The Opposite of Loneliness: Essays and Stories, by Marina Keegan. Scribner, 2014. $23, 208 pages.
In the first essay in Marina Keegan’s book The Opposite of Loneliness: Essays and Stories, she writes, “We’re so young. We’re so young. We’re twenty-two years old. We have so much time.” But, in reality, Marina didn’t. Five days after she delivered a speech to her graduating class, her boyfriend was driving her to a party when he fell asleep at the wheel, hit a guardrail, and rolled the car, twice. Her boyfriend was uninjured. Marina was killed. Her parents, friends, and professors gathered her work with vigor, keenly aware of the brilliant mind that had left behind a body of work surpassing her years.
You can’t read The Opposite of Loneliness, which consists of nine essays and nine works of fiction, without feeling a bit haunted. The irony is overwhelming. There’s a certain type of roughness, a raw openness, in Keegan’s prose. She writes without pretense, without idealism, without the supposed wisdom that age and experience is meant to bring. Instead, she writes from that exact place she is at, young adulthood, a time of decisions and crossroads, uncertainty and hope.
Instead of answering questions, Marina asks them. And isn’t that approach more true to life, anyway, asking questions without finding the answers? “The notion that it’s too late to do anything is comical,” she says in her opening address to her Harvard graduating class. “It’s hilarious. We’re graduating from college. We’re so young. We can’t, we MUST not lose this sense of possibility because in the end, it’s all we have.”
Many young writers shy away from approaching issues that pertain to their own lives, struggling to write with a wisdom that is not their own in order to tackle global problems they have not yet encountered. There is a quality of goodness to this pursuit. But Marina writes with a voice that is her own. She realizes that it is in our youth that we choose the type of person that we want to be. Her stories touch on issues that young people, with our lives ahead of us, face every day.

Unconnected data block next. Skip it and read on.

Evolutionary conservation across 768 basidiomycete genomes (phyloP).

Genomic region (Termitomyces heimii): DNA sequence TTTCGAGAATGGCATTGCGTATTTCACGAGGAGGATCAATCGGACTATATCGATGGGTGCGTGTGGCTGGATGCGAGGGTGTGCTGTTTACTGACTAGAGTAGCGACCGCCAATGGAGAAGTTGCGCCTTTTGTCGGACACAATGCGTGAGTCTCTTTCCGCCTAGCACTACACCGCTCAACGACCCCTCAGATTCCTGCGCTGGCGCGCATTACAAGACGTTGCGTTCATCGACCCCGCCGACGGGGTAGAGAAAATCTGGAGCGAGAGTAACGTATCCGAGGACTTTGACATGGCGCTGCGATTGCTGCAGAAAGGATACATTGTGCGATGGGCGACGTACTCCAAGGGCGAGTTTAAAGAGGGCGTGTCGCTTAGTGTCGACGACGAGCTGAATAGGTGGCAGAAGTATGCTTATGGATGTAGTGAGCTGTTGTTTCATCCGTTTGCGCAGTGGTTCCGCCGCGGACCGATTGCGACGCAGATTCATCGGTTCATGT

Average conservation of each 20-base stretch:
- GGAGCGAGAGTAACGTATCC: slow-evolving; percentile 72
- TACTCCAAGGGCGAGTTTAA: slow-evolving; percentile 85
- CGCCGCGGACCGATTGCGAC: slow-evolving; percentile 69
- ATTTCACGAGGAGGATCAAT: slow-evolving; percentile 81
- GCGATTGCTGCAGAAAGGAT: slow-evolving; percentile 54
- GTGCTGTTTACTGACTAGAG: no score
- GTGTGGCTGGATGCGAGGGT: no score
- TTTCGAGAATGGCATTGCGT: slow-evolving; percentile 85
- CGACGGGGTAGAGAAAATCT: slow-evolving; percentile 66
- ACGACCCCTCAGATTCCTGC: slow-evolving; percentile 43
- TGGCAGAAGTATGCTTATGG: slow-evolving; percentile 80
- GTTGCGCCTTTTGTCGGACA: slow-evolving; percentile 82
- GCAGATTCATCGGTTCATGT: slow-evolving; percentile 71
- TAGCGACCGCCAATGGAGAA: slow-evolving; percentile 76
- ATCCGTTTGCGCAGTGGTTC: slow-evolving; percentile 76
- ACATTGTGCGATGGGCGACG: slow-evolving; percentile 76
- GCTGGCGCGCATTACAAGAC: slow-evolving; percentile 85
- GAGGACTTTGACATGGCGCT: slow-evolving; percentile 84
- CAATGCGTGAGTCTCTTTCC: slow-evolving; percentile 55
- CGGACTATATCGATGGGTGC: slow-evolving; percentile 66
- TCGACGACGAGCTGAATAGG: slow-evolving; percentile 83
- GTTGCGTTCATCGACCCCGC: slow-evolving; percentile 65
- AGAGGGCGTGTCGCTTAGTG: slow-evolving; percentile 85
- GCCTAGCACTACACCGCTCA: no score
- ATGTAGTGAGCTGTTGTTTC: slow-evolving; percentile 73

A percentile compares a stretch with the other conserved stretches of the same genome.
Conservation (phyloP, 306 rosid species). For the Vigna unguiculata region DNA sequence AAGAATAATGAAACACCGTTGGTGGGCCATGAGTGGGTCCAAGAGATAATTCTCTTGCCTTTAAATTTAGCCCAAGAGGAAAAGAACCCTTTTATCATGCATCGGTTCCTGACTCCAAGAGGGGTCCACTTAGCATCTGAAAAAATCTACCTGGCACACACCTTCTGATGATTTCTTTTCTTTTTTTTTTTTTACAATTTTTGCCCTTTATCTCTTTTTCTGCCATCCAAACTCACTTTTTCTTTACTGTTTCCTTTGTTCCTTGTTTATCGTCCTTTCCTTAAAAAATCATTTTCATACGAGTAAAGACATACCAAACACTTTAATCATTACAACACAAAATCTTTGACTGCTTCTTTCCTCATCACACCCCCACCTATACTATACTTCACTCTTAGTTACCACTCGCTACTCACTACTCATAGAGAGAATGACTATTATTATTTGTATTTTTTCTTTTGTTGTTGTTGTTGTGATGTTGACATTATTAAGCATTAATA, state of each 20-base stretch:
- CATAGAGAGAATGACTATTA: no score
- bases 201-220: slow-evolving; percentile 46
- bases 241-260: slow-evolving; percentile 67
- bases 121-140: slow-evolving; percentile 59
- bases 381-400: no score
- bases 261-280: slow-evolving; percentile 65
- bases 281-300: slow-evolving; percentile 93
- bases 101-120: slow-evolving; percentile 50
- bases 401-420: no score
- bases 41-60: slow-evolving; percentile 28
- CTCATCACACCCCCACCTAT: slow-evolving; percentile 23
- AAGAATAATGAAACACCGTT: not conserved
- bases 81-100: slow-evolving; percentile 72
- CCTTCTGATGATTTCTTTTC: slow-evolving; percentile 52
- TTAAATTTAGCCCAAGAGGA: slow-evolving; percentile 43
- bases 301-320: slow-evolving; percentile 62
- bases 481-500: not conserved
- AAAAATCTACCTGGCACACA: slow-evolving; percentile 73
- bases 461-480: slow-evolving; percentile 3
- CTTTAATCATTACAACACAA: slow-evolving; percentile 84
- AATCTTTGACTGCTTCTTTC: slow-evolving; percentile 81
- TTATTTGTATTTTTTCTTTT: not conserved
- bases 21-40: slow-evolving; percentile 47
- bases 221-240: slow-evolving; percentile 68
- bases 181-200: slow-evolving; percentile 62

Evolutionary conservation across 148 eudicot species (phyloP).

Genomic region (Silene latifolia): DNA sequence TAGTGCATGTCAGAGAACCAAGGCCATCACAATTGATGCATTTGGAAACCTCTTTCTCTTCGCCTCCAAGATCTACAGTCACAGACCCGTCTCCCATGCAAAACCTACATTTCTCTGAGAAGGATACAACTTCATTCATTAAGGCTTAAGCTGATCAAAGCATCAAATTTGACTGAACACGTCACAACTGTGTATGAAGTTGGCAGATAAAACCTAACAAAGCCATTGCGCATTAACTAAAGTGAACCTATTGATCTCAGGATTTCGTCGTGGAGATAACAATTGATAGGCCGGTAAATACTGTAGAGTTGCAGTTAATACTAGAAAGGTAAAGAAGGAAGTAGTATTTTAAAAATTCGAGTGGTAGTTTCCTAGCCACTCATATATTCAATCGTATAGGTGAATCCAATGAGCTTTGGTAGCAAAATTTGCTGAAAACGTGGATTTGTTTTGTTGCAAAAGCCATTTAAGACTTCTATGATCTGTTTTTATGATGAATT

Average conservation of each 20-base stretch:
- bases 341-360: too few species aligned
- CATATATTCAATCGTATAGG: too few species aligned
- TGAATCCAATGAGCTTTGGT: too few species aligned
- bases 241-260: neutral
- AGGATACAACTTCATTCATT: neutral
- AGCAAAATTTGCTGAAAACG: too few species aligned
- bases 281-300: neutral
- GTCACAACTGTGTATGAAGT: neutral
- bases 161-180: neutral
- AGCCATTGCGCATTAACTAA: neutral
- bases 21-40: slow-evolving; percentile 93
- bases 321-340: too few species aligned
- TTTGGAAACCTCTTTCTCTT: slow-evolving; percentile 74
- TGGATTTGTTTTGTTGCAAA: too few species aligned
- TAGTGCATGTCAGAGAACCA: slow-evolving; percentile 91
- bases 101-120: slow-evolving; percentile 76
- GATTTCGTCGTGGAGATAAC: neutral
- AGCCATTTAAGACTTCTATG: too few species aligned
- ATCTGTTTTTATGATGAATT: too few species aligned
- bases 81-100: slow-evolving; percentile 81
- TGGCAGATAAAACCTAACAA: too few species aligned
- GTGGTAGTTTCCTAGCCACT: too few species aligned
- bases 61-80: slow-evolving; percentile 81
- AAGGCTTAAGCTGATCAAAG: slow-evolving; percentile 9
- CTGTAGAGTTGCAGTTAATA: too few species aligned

In “Cold Pastoral,” a girl slowly, painfully uncovers the secret that the boy she loved was in love with someone else all along. In “Even Artichokes Have Doubts,” a class of graduates is about to sacrifice their passions at the altar of six-figure salaries. “What bothers me is this idea of validation, of rationalization,” she notes. “The notion that some of us … are doing this because we’re not sure what else to do and it’s easy to apply to and it will pay us decently and it will make us feel like we’re still successful.” In “The Ingenue,” a young woman who realizes that the man she is about to marry can’t be trusted, and her character thinks, “How utterly I’d been reduced. Mocked. Betrayed.” In “Winter Break,” a child navigates the messiness of her own romantic entanglements while watching her parents’ marriage crumble.
These are crises that ultimately shape our lives, and yet, so often, we only hear about them in hindsight. We hear from the perspective of the hardened woman who was once rejected, the middle-aged workaholic toiling away at a menial job he despises, the man and woman who no longer love each other. We ask ourselves what are we supposed to do now with the broken pieces of a wasted life and mourn over what could have been. But perhaps we should be asking ourselves these questions as Marina did, now—in our youth—with hope instead of regret. How do we keep our lives from breaking apart before it is too late? How do we make the most ourselves before we are forced to regret what we have done? How do we become the people we want to be? Marina was the type of person who strove to be the best version of herself. Her nature shines through in her work, and her poignant storytelling ability provokes her readers to question.
There is the occasional spot of awkward phrasing throughout the book, and one or two times I found myself wishing for more character development. Instead of interfering with my enjoyment of my work, however, these issues simply brought authenticity to the work. In several cases, Marina did not have time to self-edit, and this makes her stories and essays even more impressive.
In the midst of writing about the everyday, Marina tackles the universal. “Sometimes I think about what it would be like if there was actually peace,” she writes in “Song for the Special.” “Before the world freezes and goes dark, it would be perfect. The generation flying its tiny cars would think itself special. Until one day, vaguely, quietly, the sun would flicker out and they’d realize that none of us are.” These are the questions that plague us when we fall asleep. What will we do with our lives? Will it matter? What’s the point of it all, anyway? She pokes fun at the meaninglessness of our constant need for recognition, the exhausting, never-ending rat-race for wealth and power. “The thing is,” she says, “someday the sun is going to die and everything on earth will freeze.”
Marina recognized her own mortality and she was not afraid. She inspired a hope that can be shared by us all. “Sometime before I die I think I’ll find a microphone and climb to the top of a radio tower. I’ll take a deep breath and close my eyes because it will start to rain right when I reach the top. Hello, I’ll say to outer space, this is my card.”
Ashley Simon is a student majoring in sign language interpreting at Bethel College, Indiana. She is involved in the school’s honors program and has been writing for as long as she can remember. When she’s not studying her mind away, she enjoys drinking tea and longboarding around Mishawaka.